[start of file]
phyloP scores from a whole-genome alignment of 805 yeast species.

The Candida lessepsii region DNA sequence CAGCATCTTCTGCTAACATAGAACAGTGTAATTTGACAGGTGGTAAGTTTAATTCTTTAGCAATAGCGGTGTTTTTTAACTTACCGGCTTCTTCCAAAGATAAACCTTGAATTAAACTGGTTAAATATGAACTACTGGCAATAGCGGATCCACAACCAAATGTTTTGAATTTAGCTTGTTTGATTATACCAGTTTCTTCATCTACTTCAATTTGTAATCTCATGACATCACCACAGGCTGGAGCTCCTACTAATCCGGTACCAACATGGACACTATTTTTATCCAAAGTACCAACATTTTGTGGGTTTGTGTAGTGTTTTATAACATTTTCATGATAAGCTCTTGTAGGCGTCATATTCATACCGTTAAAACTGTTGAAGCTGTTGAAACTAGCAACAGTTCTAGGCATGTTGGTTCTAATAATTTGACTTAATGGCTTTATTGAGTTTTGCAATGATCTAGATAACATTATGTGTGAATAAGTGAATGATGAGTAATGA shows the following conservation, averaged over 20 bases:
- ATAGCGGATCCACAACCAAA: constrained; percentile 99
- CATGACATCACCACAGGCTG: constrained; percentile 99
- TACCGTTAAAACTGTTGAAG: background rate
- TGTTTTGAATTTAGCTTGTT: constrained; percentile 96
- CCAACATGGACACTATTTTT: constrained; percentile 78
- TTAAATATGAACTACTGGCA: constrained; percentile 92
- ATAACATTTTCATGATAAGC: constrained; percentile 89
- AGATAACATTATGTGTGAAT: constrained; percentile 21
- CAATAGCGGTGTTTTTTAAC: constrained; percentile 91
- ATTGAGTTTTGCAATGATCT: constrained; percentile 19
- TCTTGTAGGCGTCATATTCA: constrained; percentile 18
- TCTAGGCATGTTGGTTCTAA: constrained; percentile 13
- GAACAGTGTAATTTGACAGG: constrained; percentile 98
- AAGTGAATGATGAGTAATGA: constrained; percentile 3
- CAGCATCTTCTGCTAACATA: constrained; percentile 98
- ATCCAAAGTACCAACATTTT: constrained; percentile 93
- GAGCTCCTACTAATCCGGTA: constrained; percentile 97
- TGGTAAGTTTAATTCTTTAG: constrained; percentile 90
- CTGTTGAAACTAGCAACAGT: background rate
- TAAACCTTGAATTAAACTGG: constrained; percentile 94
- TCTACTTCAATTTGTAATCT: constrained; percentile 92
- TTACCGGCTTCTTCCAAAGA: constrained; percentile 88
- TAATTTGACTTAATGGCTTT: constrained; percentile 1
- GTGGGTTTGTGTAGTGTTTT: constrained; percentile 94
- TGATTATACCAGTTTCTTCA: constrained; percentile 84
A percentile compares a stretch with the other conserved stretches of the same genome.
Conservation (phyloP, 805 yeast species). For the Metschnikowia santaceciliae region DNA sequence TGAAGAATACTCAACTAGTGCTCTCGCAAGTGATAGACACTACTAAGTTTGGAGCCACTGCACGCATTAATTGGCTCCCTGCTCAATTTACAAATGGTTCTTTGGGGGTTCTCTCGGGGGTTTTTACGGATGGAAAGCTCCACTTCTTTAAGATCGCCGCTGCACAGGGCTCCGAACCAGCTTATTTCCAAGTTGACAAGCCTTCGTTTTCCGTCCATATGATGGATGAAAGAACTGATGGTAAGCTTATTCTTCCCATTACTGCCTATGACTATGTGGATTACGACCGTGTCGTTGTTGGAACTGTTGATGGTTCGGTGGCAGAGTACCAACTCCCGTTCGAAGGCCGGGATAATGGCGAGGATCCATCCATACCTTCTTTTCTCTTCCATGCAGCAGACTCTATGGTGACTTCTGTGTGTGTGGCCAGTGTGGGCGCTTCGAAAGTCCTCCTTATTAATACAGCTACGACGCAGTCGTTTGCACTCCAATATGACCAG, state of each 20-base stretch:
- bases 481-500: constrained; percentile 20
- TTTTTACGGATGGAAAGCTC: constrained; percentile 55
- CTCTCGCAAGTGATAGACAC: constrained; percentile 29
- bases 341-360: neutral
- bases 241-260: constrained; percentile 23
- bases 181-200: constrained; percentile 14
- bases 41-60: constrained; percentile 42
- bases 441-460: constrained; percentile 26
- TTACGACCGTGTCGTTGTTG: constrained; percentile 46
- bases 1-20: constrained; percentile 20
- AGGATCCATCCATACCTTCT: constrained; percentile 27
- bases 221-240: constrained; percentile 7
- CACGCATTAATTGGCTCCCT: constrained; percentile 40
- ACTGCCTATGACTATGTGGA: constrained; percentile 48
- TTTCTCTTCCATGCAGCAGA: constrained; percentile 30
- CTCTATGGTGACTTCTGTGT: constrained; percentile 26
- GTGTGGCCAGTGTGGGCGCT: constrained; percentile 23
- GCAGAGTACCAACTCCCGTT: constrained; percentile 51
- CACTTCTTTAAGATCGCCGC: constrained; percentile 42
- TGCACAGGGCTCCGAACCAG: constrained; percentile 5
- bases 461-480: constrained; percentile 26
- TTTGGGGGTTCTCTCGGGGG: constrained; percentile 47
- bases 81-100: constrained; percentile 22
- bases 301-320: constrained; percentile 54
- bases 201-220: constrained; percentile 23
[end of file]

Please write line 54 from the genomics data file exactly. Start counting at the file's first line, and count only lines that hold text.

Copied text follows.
- bases 201-220: constrained; percentile 23